The Bozeman Help Center and MSU VOICE Center are the two community-based agencies who respond to sexual assault. When we started hearing more about roofies and about people being roofied but not assaulted, we sought a clearer picture as to what is actually happening in our community. For that reason, we created a short, anonymous survey to gauge incidences of involuntary drugging in Bozeman (link here to the Incidents of Involuntary Drugging survey). It seems right now that most people only report being drugged if they think something else happened as well, like a sexual assault. We're hoping to get more information about roofies in Bozeman, regardless of whether or not something else happened.

TBM:  Just to be clear, the survey is open to anyone in the Bozeman area and anonymous, right?
Selheim: We’re asking people who think they have been drugged at any time while in Bozeman, to please fill out the survey. All responses are anonymous and confidential. Survey results are being gathered by the Bozeman Help Center in order to determine the extent of involuntary drugging in our community.

It's important to know that filling out this survey is not the same as making an official report of any kind. We're collecting information to help guide our efforts to address drugging issues in Bozeman. People are encouraged, in addition to filling out the survey, to contact the Help Center or the MSU VOICE Center to learn more about reporting options. Drugs used to incapacitate a person usually leave the body within hours of being administered. If you think you were drugged but tested negative for the presence of any of these drugs, that doesn't mean that it didn't happen.

TBM:  Can you tell us about the demographics of the involuntarily drugged?  It seems they're not what one would expect.
Selheim:
  We’ve heard numerous stories, third-hand, about couples and groups of people—men and women—who were out at a bar and experienced memory loss and felt disoriented after only having 1-2 drinks. We’ve also heard stories of people “coming-to” as they were out walking or riding their bikes somewhere other than their usual routes—without any knowledge or memory of leaving and even less knowledge of where they've been. These aren’t the typical stories we expect to hear; and with the higher frequency, the greater the need to collect and compile the information so we can develop appropriate community response and interventions.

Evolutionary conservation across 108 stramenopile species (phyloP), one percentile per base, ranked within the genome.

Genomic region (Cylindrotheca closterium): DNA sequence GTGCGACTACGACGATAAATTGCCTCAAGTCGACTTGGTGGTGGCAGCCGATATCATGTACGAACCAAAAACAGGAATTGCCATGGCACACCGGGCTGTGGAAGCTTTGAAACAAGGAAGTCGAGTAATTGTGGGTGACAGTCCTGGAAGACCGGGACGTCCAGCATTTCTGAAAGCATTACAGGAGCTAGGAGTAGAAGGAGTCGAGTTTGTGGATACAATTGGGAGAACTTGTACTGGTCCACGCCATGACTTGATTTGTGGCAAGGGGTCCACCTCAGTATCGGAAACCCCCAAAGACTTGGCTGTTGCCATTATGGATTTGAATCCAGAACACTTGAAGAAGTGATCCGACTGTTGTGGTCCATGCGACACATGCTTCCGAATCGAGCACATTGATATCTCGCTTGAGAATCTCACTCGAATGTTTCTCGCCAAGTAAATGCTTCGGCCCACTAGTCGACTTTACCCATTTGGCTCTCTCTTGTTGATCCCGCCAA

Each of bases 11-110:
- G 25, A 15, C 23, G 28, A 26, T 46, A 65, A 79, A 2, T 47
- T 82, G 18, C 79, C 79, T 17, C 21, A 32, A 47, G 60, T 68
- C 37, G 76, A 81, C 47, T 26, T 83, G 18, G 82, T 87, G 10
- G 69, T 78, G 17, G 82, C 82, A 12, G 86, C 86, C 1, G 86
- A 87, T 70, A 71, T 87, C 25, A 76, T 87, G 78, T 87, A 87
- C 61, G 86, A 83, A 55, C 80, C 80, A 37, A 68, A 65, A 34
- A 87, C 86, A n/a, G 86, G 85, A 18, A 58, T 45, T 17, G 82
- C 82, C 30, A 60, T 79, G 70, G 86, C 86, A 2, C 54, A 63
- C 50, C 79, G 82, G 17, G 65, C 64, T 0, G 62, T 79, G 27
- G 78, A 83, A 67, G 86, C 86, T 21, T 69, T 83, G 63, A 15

TBM:  Beyond Bozeman's Help Center and MSU's VOICE Center, are you working with any other organizations, agencies or administrators on this?
Selheim:
  This survey is the first step in tackling the apparent rise in involuntary druggings. Community agencies with whom we have already worked and will continue to coordinate efforts include local law enforcement, Bozeman Deaconess ER, and MSU to identify and address this issue in our community.

TBM:  How long is the survey open and what eventualities could be expected from the results?
Selheim: 
We're encouraging people to respond to the survey from now through the end of July, so that we may respond in a timely manner. But the survey will remain open indefinitely.  Results will be compiled by staff members at the Bozeman Help Center and MSU VOICE Center and will be used to improve community awareness and develop effective intervention strategies.  -TBM

Editor's notes:
Here is another link for the survey, Incidents of Involuntary Drugging.
And here are links to the Bozeman Help Center and MSU's VOICE Center.